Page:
Keeping Your Balance in a Virtual World

Arthur Cole

Last week, I touched on the subject of storage sprawl in virtual environments, noting a number of new management approaches hitting the channel designed to more closely match available resources with the rising and falling demands of virtual machines.

As a follow-up, I'd like to take a look at some of the other ways in which the storage farm can be more closely synchronized with virtual server and networking platforms. After all, virtualization may lay the groundwork for the dynamic cloud architecture of the future, but that doesn't mean there aren't real-world issues to grapple with in the here and now.

I was drawn to the subject after reading an article by Brian Peterson, storage architect for Forsythe Technology, in which he pointed out the myriad ways in which existing storage systems can be made more virtual friendly without major forklift upgrades. His list ranges from deduplication of OS images to snapshots and SAN consolidation, but the larger point is that you need to start rethinking about rebalancing the equation between servers and storage now that a single server can host 20 or more instances.

The other main disconnect in virtual environments is on the I/O infrastructure, says Henry Newman, CTO of Instrumental Inc. Increases in memory bandwidth and CPU performance are outpacing disk and bus performance, so much so that even the fastest SSDs will have trouble keeping up. What's needed, he said, is a concerted industry effort to upgrade the entire I/O stack, from the PCIe bus to the actual storage device, plus all related software. Without it, the entire stack could go the way of the dinosaurs in favor of something new, like phase-change memory (PCM).

The need to more closely integrate storage systems with virtual environments is starting to hit storage vendors of all stripes. RAID specialist Dot Hill Systems recently dropped a cool $12 million for Cloverleaf Communications, a developer of heterogeneous storage virtualization software. The plan is to integrate Cloverleaf's Intelligent Storage Network (iSN) system into Dot Hill's RAID portfolio as the company transforms itself into a full-scale storage and solutions company.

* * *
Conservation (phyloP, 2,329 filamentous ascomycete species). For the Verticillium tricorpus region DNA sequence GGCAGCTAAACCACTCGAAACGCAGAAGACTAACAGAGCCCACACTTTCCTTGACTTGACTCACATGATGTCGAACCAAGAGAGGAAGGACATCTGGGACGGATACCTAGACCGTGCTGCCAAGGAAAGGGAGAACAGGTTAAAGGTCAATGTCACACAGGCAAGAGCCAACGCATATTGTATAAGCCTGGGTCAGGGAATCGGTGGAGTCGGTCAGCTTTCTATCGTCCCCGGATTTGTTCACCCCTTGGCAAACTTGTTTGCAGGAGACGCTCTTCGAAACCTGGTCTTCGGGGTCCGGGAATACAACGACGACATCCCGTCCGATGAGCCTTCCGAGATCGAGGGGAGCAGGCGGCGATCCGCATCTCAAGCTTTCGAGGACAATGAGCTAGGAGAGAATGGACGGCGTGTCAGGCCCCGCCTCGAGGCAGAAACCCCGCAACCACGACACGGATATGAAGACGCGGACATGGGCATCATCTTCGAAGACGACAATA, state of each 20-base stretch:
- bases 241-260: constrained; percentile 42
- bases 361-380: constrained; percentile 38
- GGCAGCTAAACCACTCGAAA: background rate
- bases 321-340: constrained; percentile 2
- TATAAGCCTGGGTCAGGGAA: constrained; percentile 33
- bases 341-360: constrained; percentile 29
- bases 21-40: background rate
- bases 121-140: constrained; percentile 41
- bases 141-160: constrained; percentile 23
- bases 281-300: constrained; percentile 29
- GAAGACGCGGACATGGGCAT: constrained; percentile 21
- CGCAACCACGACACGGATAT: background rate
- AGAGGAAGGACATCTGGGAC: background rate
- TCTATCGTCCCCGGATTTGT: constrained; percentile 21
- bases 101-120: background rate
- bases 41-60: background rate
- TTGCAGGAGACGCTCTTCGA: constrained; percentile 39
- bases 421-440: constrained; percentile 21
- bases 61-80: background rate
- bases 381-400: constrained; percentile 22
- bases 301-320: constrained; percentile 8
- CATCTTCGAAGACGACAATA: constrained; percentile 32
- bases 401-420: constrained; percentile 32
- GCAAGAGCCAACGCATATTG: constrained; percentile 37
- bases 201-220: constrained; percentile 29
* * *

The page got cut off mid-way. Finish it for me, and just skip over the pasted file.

Elsewhere on the storage management stack, virtualization has made it clear that the small-time storage node of 1 or 2 TB is not much longer for this world. Witness DataCore Software's decision to bump its virtual disk technology from 2 TB all the way to 1 PB overnight. A 1 PB LUN will enable enterprises to manage the extremely large data sets that are now commonplace, even while employing techniques like thin provisioning to keep overall storage capacity under control.

Servers and storage are like the yin and yang of Chinese philosophy. Development that takes place on one side must be countered by development on the other or the system will be out of balance.

And before we can hope to engineer architectures of the future, we must make sure our foundation is secure.

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Add Comment      Leave a comment on this blog post
Jan 5, 2010 6:07 PM Puzzled Puzzled  says:

I thought phase-change memory (PCM) writes at less than 1 megabyte per second (according to the datasheet of the only PCM chip that's commercially available).  On the other hand, Fusion-io's NAND-based SSD write at 1.4 gigabytes per second, or about 1400x faster.

Looks to me the I/O stack is doing just fine, while PCM (a 1970s technology) is going the way of the dinosaurs ...

Jan 6, 2010 6:58 PM Arthur Cole Arthur Cole  says:

I think the point is that PCM could move more storage out to the edge, so there wouldn't be as much need for high-speed I/O,

But you're right, it's all speculation at this point.


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